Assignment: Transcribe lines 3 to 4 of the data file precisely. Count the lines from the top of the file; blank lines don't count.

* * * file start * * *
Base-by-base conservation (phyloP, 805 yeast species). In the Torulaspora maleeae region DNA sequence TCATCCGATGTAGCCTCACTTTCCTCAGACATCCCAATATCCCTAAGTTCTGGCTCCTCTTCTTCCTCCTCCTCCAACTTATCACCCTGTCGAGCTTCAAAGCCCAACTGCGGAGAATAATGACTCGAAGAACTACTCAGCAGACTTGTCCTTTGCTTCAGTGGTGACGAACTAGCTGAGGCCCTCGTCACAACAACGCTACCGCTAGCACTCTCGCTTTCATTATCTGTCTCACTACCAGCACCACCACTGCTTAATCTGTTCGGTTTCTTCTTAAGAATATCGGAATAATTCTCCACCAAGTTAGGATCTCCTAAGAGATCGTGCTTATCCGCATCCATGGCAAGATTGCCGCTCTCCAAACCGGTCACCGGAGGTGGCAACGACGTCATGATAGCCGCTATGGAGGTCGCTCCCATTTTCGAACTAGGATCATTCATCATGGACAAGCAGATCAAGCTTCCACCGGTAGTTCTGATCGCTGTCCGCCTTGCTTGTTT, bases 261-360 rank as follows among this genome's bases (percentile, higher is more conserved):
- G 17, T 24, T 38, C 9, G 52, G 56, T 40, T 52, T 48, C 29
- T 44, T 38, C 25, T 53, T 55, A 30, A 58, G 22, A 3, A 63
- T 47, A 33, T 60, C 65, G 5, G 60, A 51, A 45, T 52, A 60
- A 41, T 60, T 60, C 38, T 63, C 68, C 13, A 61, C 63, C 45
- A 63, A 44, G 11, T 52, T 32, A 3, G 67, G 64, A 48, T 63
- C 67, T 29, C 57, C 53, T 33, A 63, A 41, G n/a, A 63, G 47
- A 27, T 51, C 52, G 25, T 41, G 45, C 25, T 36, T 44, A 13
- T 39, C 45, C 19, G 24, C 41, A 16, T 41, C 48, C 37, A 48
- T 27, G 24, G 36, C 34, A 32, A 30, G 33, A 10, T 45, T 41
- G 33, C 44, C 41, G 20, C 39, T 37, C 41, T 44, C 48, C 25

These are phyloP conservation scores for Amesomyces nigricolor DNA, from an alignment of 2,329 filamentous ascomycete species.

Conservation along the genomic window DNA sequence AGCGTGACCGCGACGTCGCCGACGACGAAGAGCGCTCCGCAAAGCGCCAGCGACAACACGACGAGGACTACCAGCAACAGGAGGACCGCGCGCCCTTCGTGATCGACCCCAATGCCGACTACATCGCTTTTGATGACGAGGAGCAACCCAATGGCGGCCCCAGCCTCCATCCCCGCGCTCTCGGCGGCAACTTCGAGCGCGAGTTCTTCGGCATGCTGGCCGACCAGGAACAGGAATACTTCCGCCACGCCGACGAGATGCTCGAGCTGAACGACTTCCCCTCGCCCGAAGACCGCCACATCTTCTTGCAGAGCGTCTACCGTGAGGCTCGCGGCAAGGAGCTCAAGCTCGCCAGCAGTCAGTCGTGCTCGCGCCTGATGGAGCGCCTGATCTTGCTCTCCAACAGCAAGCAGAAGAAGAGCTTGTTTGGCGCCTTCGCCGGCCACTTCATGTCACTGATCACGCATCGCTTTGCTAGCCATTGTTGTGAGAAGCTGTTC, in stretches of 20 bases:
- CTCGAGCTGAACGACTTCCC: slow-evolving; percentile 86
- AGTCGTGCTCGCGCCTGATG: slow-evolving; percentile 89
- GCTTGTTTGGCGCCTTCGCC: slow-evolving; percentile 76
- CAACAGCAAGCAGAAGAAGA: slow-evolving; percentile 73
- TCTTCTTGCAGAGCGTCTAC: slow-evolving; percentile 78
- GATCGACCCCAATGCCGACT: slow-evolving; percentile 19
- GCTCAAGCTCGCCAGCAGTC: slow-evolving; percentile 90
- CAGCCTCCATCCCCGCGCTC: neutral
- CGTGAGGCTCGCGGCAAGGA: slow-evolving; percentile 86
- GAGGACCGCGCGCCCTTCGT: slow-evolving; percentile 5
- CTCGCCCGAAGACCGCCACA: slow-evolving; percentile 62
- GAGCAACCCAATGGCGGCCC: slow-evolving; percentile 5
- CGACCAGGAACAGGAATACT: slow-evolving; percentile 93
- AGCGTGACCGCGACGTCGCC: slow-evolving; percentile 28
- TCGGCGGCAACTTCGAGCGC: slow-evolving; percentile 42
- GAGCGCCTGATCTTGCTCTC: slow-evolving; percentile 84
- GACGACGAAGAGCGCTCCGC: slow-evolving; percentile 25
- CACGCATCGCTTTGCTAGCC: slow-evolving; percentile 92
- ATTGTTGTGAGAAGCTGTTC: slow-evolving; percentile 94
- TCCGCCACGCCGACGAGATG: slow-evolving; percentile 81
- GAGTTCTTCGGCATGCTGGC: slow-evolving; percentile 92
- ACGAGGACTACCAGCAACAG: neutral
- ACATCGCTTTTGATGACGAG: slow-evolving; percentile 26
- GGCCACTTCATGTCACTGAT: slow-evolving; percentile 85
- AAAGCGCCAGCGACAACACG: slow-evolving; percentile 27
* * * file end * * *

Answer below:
- T 44, T 38, C 25, T 53, T 55, A 30, A 58, G 22, A 3, A 63
- T 47, A 33, T 60, C 65, G 5, G 60, A 51, A 45, T 52, A 60